Bates said it was easy to pick out the rookies in the room at the first meeting.

“The first team meeting all the rookies are to the side, waiting to see where they should sit down and don’t want to step on anyone’s toes and stuff like that, but once we got out there, the vets were very interactive with us,” Bates said. “It’s a really good locker room, really good guys, so that helps the rookies with the transition.”

Many of the rookies already had veterans they wanted to seek out.

»RELATED: Bengals sign draft pick, 3 undrafted rookies

For Bates, it was George Iloka and Shawn Williams. Harris wanted to pick Dre Kirkpatrick’s brain, and defensive tackle Andrew Brown, a fifth-round pick out of Virginia, has been itching to learn from Geno Atkins since the draft. Five of the Bengals’ first eight draft picks were defensive players.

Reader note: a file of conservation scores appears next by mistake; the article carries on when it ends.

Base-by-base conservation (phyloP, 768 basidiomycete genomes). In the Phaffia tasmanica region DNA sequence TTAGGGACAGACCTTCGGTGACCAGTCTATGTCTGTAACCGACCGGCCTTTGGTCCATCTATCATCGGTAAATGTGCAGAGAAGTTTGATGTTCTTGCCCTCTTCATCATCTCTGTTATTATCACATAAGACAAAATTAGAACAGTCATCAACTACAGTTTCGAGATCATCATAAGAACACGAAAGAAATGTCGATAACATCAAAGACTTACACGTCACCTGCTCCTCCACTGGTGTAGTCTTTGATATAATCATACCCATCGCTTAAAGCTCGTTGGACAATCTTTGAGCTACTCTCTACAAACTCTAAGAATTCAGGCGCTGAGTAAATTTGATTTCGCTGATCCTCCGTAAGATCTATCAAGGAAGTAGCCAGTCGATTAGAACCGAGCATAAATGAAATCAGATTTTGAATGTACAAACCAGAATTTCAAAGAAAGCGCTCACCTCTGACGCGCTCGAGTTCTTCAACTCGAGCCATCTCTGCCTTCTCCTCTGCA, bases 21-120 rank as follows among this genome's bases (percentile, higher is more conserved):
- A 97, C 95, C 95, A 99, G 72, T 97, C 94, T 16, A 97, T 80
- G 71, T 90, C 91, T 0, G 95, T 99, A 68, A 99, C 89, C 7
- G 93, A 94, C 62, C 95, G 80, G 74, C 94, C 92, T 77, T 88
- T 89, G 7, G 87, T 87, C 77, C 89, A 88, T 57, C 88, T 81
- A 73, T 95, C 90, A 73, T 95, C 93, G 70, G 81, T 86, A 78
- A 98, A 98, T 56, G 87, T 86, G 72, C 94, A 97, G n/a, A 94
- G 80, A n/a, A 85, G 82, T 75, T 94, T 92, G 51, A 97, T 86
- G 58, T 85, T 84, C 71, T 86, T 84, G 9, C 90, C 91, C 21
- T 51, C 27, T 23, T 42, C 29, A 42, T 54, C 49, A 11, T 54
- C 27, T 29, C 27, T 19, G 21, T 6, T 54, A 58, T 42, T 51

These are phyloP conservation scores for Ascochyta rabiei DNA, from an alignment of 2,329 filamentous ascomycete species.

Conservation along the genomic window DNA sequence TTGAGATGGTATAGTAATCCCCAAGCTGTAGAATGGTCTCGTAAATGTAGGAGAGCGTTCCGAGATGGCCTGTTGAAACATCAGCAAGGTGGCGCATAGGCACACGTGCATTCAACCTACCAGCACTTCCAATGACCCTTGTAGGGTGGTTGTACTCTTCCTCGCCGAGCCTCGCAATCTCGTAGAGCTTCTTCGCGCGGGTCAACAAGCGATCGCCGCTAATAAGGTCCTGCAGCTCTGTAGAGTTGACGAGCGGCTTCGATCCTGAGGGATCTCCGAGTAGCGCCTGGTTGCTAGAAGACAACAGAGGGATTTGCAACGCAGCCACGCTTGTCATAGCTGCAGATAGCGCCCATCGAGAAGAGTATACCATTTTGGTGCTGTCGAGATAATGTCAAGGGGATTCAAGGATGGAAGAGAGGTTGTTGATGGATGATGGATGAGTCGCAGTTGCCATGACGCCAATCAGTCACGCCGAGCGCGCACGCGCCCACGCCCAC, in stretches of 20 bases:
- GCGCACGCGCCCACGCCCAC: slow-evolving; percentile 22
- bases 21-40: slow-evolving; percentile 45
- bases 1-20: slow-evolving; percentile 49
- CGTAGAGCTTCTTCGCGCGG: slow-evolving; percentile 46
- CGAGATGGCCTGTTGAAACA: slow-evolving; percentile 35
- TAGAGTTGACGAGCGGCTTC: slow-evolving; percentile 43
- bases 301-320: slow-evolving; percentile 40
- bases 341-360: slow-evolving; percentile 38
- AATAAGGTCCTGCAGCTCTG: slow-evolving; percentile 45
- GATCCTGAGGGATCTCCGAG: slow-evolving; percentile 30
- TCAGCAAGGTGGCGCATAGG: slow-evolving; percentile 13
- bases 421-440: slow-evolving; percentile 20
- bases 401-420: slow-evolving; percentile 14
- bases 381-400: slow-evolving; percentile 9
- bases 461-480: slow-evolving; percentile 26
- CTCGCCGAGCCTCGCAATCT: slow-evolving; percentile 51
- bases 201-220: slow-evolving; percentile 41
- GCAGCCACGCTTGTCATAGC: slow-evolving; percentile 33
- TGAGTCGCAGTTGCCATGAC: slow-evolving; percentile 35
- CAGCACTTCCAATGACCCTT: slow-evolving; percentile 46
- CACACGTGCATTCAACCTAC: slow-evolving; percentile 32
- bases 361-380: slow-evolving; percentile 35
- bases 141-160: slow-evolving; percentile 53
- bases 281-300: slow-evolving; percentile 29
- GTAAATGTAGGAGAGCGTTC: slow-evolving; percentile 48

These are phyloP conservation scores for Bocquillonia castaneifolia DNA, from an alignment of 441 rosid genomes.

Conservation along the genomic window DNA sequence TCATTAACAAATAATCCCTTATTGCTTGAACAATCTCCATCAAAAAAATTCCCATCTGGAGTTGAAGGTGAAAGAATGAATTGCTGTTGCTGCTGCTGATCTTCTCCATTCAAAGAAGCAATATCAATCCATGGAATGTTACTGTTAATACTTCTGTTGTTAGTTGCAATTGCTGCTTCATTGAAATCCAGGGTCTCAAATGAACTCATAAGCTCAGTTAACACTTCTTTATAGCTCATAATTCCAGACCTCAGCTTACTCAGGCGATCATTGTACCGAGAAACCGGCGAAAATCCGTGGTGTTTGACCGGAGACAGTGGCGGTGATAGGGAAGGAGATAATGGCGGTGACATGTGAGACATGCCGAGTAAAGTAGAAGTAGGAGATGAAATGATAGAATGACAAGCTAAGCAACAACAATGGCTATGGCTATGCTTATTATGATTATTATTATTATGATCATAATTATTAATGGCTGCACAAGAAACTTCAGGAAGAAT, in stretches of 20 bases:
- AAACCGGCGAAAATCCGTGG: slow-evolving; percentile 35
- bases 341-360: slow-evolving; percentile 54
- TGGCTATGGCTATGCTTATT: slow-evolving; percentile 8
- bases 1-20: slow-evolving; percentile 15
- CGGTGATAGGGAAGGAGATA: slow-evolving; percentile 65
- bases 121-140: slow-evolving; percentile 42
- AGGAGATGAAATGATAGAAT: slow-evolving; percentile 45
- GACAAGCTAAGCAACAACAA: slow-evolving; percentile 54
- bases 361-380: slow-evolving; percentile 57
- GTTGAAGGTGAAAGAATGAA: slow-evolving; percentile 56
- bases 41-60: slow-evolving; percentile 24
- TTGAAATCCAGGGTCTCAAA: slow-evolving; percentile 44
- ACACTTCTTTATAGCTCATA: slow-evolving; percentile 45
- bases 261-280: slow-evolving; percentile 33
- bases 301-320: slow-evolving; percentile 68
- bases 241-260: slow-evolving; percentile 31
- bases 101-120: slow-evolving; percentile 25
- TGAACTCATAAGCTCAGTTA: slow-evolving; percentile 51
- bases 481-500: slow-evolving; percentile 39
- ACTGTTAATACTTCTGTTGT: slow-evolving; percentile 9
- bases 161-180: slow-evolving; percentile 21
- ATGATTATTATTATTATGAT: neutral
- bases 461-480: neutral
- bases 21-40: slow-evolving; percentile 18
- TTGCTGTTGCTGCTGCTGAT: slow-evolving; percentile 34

“It’s just like being a freshman in the sense you’re just trying to feel your way, trying to find guys to model yourself after and trying to find a way to fit into the mold of the team,” Harris said. “If you want to learn things, you’ve got to go ask questions. I don’t think anyone is going to be overly willing to go out and say, ‘Hey, this is what you do.’ They’ve got to worry about themselves too. So, I just kind of go up to whoever has the most experience or who I think knows best and ask questions.”

»RELATED: Bengals bracing for changes to kickoff rule

Brown said he’s not afraid to ask for advice, and he believes the veterans will be more accepting of the rookies that don’t act like they already know everything.

“I came in wanting to gain respect of the veterans, and that’s my No. 1 goal,” Brown said. “It went well today. They accepted us and took us under their wings, so I’m just looking to learn everything I can.”